The role of education in building lasting peace
“Unless young people can analyze the roots of conflict and prevent these roots from regrowing into branches later on, any peace will be fragile.” – Professor Lynn Davies
For a country that has gone through a generation-long internal armed conflict between the Liberation Tigers of Tamil Eelam (LTTE) and successive Sinhalese led governments, two youth led insurrections, numerous ethnic riots, and so much everyday violence, one would assume that peace takes a central place in the Sri Lankan education system. Unfortunately, this is not the case. This is not to imply that successive governments have not taken any steps to introduce peace education. Some praiseworthy interventions have been made, but implementation is lacking. It is high time that we take more interest in this, as education has the power to heal and transform and is at the heart of bringing about lasting peace.
What is peace education?
Peace education has no universally agreed definition. In fact, given the diversity of conflicts around the world, it is pointless to strive towards such. Each context requires a customized approach to peace education, considering the different historical, geographical, socio-political, economic, and cultural characteristics of the conflict. For the purpose of this article, peace education is considered as the process of acquiring values, knowledge, attitudes, skills, and behaviors in order to live in harmony with others. It also adopts a broad understanding of the term, which is not limited to the introduction of one subject, but extends to the whole education system.
To that effect, this article will examine a few thematic areas we should be focusing on, if we are to provide a meaningful peace education to the next generation, so they can avoid repeating the cycle of violence.
Language has been at the center of the internal armed conflict, with many recognizing the Official Language Act No. 33 of 1956 or the Sinhala Only Act, as one of the first seeds of ethnic division. In 1948, the English medium education was replaced with the ‘mother tongue’ education, on the premise of making schools more accessible. However, this resulted in the gap between the Sinhala speaking and Tamil speaking communities widening over the years, as people did not have a common means of communication.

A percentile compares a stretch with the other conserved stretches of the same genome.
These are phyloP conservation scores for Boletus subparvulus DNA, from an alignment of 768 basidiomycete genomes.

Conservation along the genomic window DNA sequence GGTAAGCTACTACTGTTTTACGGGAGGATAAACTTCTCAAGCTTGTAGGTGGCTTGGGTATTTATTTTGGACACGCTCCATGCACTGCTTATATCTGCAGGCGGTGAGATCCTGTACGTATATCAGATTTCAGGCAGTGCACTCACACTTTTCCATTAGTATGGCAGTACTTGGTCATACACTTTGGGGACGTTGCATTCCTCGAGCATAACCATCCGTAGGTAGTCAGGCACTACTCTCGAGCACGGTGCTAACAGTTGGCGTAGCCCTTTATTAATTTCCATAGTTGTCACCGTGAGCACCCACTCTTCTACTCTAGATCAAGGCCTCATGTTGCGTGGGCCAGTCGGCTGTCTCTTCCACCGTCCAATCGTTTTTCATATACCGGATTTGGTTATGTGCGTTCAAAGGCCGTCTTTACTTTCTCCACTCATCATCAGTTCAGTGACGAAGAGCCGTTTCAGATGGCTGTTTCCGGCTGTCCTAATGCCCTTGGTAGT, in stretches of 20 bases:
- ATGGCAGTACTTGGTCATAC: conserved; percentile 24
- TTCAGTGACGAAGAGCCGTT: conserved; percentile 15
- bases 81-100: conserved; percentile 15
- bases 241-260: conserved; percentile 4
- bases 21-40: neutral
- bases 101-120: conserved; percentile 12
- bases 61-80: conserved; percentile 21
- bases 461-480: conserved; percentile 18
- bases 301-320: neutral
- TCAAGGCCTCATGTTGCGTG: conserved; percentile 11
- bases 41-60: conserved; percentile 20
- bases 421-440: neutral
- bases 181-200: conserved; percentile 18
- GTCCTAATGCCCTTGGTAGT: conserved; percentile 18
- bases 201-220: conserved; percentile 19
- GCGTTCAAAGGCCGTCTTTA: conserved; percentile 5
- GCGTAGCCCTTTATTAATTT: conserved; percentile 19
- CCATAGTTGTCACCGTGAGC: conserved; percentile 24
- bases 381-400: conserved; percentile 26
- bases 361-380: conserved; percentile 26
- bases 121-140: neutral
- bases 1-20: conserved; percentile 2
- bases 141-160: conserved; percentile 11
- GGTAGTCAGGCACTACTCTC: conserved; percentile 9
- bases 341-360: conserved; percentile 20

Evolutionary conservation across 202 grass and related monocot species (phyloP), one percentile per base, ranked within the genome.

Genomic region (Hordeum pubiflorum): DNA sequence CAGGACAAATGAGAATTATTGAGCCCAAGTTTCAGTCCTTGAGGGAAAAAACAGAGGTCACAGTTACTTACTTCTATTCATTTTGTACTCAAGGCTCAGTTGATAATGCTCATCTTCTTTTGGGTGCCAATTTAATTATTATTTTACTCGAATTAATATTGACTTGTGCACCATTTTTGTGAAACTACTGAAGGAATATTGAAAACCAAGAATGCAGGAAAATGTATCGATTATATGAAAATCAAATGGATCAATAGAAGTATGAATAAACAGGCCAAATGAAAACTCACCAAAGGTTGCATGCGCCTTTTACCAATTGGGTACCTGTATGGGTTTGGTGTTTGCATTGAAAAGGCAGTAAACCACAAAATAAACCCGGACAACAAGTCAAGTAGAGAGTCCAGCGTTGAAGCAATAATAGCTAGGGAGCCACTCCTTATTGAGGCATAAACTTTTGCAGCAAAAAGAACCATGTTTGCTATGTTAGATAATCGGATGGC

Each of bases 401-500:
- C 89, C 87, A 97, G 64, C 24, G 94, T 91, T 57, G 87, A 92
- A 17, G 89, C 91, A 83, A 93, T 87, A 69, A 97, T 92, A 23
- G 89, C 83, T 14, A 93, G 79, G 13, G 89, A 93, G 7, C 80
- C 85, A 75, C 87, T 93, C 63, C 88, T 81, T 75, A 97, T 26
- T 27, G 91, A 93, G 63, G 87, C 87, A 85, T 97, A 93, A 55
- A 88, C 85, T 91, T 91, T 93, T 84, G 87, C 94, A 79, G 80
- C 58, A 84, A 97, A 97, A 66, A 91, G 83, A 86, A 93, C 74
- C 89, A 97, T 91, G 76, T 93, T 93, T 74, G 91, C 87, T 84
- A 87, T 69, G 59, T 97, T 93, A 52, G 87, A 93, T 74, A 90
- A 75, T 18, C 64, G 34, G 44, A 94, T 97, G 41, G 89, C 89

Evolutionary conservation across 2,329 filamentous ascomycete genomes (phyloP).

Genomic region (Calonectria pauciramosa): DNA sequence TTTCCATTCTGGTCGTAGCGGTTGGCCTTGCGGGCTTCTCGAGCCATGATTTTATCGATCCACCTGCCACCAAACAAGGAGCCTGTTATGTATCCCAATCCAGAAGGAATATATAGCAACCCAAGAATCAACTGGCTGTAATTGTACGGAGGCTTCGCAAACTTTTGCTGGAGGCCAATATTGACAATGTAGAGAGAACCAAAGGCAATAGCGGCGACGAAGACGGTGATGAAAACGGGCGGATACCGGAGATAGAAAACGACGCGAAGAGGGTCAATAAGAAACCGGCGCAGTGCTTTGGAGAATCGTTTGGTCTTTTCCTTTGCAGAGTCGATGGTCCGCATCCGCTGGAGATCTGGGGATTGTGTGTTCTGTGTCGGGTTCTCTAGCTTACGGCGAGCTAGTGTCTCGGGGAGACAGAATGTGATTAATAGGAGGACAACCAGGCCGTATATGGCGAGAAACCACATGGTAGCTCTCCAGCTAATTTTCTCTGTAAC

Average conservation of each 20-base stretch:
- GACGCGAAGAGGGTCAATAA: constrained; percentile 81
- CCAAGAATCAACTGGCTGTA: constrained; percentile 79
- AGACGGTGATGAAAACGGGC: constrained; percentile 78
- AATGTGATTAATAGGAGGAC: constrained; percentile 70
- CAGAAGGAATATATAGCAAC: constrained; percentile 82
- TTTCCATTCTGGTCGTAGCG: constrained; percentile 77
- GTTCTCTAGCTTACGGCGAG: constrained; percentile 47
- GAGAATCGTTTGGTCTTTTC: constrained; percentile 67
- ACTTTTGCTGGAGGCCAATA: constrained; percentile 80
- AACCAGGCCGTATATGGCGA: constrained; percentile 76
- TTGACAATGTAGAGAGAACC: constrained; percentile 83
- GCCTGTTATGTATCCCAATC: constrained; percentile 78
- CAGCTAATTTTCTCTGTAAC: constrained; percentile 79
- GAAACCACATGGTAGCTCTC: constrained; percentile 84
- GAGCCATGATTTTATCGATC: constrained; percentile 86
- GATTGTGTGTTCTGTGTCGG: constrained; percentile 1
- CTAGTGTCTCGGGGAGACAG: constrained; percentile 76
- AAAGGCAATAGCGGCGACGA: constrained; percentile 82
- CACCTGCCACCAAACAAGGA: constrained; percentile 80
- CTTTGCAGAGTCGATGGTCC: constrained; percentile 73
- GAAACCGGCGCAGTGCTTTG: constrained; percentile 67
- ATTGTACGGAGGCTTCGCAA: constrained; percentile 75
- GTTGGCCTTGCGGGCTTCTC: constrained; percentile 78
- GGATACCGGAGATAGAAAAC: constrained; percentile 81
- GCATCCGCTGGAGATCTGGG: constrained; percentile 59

As a solution, the 1997 General Education Reform stipulated that all pupils should learn both Sinhala and Tamil, the national languages. How many of us have learned either Sinhala or Tamil as the second language? I have. But for myself, and for many people I know, it was not a productive exercise. Only one period (40 minutes) is dedicated per week to the subject with many schools lacking second language teachers. Kids have no or severely limited opportunity to practice the little skills they acquire in the second language too, due to the segregated society they live in.
If the second language education is in an abysmal state, what about the English language education, which is, as per the Constitution the “link language”? Similar to second language teachers, disadvantaged schools often do not get English teachers. The current curriculum with its heavy focus on reading and writing skills does not equip the students to effectively communicate in English in real life scenarios. The English teachers’ training is said to be inadequate too.
Many have proposed bilingual education as a remedy, where pupils learn a few selected subjects in English and the rest in their mother tongue. This system would function doubly as the solution to the many vices in English education in the country. However, a comprehensive national policy for bilingual education is yet to be introduced and there is a severe lack of English medium teachers. As per the Annual School Census of Sri Lanka 2020, only 1.1% of the total teacher population are English medium teachers. It is evident that we have a long way to go, if English is to adequately serve as the “link language”.
Religiously and ethnically segregated schools